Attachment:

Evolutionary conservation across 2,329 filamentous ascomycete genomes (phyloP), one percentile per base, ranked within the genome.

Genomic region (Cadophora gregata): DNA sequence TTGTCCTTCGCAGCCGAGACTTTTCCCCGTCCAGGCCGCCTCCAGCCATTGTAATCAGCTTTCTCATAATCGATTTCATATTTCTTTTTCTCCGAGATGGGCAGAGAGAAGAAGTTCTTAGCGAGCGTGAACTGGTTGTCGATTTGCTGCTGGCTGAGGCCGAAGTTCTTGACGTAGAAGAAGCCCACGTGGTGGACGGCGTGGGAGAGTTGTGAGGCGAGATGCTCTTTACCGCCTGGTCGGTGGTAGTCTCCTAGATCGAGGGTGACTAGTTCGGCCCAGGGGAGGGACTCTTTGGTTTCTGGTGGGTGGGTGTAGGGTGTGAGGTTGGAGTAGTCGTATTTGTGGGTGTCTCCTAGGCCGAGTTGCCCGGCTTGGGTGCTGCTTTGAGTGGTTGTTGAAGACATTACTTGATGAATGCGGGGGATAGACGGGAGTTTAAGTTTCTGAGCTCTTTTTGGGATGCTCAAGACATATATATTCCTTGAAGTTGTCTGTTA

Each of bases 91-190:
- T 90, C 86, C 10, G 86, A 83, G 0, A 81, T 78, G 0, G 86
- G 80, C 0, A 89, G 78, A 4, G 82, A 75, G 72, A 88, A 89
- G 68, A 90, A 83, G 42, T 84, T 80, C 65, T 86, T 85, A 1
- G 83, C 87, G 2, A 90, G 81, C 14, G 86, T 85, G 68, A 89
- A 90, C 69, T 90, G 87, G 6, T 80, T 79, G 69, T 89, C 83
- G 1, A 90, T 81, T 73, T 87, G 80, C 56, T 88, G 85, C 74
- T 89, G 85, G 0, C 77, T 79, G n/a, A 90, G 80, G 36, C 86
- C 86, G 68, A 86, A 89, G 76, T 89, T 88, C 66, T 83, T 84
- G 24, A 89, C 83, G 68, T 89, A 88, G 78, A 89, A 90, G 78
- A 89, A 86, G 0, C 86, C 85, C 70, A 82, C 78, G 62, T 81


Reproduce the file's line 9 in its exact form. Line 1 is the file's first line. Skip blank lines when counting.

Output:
- G 1, A 90, T 81, T 73, T 87, G 80, C 56, T 88, G 85, C 74